I went through a very similar question this summer, when I was upgrading the tires & wheels on my 2005 16' CCD from 215/75R14 (load range c) to 225/75R15 (load range d). I could have gone with a load range e also - so I asked basically the same question being asked in this thread. I'll post an email response I got that helped me understand - from a distinguished contributor in these forums.

To summarize - this was a typical 'Goldilocks & the 3 Bears' situation for me - where LRC was too little, LRE was too much, and LRD was 'just right'....

Your situation may be a little different - seems like your 24' & my 16' are both about 3300 pounds dry, but my little trailer isn't supposed to go over 3500 and yours may be as much as ~4500 pounds. But the info about plies may still be useful to you.

Quote
"the d rated tires are your best option.

but to clear this issue up for you...

c, d and e rated maxxis all have the SAME number of plies.

go read the specs more closely and then note the "ply" used on these tires is a rating or 'equivalency' term used to make radial tires comparable to older style tires (bias ply) that did have 6, 8 or 10 layers...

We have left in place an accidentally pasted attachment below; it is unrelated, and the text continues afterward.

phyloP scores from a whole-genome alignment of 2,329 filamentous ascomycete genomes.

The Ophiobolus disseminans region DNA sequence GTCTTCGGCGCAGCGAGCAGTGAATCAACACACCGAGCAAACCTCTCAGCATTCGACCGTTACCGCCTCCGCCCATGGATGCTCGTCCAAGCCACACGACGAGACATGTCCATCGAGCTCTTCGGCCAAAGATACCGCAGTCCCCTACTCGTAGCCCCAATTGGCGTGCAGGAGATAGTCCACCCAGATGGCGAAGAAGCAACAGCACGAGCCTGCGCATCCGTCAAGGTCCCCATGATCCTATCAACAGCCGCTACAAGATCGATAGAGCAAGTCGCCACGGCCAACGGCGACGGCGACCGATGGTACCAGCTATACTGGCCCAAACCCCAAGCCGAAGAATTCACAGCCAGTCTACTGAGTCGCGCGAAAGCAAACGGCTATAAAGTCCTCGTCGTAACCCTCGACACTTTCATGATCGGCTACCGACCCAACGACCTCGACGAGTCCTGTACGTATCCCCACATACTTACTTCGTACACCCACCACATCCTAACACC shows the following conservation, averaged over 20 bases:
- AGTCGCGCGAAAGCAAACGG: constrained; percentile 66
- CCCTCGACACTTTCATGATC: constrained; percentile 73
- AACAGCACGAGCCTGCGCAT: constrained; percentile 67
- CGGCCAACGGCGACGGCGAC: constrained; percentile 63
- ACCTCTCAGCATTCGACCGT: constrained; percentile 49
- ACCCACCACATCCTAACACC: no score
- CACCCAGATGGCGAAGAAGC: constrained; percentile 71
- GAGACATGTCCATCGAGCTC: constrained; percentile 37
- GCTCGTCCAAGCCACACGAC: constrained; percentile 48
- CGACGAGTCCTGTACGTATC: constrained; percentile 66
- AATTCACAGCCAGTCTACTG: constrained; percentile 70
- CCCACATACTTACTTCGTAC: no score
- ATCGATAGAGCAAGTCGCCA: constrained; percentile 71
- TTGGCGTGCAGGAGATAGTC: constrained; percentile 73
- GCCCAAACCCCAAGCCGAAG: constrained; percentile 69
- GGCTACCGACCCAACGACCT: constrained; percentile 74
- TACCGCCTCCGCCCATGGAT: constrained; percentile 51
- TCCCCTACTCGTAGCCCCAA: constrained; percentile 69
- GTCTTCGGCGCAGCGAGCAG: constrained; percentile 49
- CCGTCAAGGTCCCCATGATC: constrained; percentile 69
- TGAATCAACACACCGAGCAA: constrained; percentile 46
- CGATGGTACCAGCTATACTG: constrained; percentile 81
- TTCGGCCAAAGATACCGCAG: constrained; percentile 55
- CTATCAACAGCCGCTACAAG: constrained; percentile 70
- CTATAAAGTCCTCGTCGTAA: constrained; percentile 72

maxxis and goodyear both refer to 'ply rating' which is not the same thing as actual layers of tire...

the maxxis does have a nylon cap and the gym has an extra nylon belt that serves the same purpose.

but in terms of 'belts' or layers the tires all are the same from c though e ratings, in each brand.

now, for your question, would more layers be better?

well not necessarily.

more layers would be mean more retained heat and heat is a primary reason for belt/tread separation in tires.

so thicker tires UNDER inflated is not a good thing, especially if driving faster or in the summer.